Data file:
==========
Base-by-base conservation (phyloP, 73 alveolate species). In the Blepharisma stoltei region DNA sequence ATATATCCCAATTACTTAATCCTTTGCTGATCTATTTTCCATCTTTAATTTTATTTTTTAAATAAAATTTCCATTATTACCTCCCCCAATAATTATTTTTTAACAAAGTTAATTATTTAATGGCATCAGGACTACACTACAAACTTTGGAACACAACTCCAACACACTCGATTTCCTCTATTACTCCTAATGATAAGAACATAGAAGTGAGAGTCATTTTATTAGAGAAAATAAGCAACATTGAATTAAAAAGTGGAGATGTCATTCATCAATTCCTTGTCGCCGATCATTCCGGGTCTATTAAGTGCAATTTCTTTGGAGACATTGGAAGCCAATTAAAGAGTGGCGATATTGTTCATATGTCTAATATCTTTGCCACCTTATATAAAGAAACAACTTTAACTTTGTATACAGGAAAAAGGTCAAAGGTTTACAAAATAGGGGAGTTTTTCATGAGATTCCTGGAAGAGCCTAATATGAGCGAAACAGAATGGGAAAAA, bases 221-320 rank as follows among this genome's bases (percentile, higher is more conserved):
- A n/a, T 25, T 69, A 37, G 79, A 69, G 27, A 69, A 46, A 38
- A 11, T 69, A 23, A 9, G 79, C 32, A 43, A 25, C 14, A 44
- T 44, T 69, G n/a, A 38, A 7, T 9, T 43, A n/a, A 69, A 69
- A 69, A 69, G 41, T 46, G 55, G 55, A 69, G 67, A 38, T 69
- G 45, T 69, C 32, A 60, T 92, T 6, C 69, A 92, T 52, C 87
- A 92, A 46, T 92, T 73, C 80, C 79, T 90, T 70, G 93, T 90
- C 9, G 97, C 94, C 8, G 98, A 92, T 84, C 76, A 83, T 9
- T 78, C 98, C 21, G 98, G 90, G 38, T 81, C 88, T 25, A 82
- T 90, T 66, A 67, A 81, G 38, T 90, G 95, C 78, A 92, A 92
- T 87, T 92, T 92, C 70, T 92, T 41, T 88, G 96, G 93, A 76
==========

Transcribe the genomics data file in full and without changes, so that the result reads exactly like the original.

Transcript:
Base-by-base conservation (phyloP, 73 alveolate species). In the Blepharisma stoltei region DNA sequence ATATATCCCAATTACTTAATCCTTTGCTGATCTATTTTCCATCTTTAATTTTATTTTTTAAATAAAATTTCCATTATTACCTCCCCCAATAATTATTTTTTAACAAAGTTAATTATTTAATGGCATCAGGACTACACTACAAACTTTGGAACACAACTCCAACACACTCGATTTCCTCTATTACTCCTAATGATAAGAACATAGAAGTGAGAGTCATTTTATTAGAGAAAATAAGCAACATTGAATTAAAAAGTGGAGATGTCATTCATCAATTCCTTGTCGCCGATCATTCCGGGTCTATTAAGTGCAATTTCTTTGGAGACATTGGAAGCCAATTAAAGAGTGGCGATATTGTTCATATGTCTAATATCTTTGCCACCTTATATAAAGAAACAACTTTAACTTTGTATACAGGAAAAAGGTCAAAGGTTTACAAAATAGGGGAGTTTTTCATGAGATTCCTGGAAGAGCCTAATATGAGCGAAACAGAATGGGAAAAA, bases 221-320 rank as follows among this genome's bases (percentile, higher is more conserved):
- A n/a, T 25, T 69, A 37, G 79, A 69, G 27, A 69, A 46, A 38
- A 11, T 69, A 23, A 9, G 79, C 32, A 43, A 25, C 14, A 44
- T 44, T 69, G n/a, A 38, A 7, T 9, T 43, A n/a, A 69, A 69
- A 69, A 69, G 41, T 46, G 55, G 55, A 69, G 67, A 38, T 69
- G 45, T 69, C 32, A 60, T 92, T 6, C 69, A 92, T 52, C 87
- A 92, A 46, T 92, T 73, C 80, C 79, T 90, T 70, G 93, T 90
- C 9, G 97, C 94, C 8, G 98, A 92, T 84, C 76, A 83, T 9
- T 78, C 98, C 21, G 98, G 90, G 38, T 81, C 88, T 25, A 82
- T 90, T 66, A 67, A 81, G 38, T 90, G 95, C 78, A 92, A 92
- T 87, T 92, T 92, C 70, T 92, T 41, T 88, G 96, G 93, A 76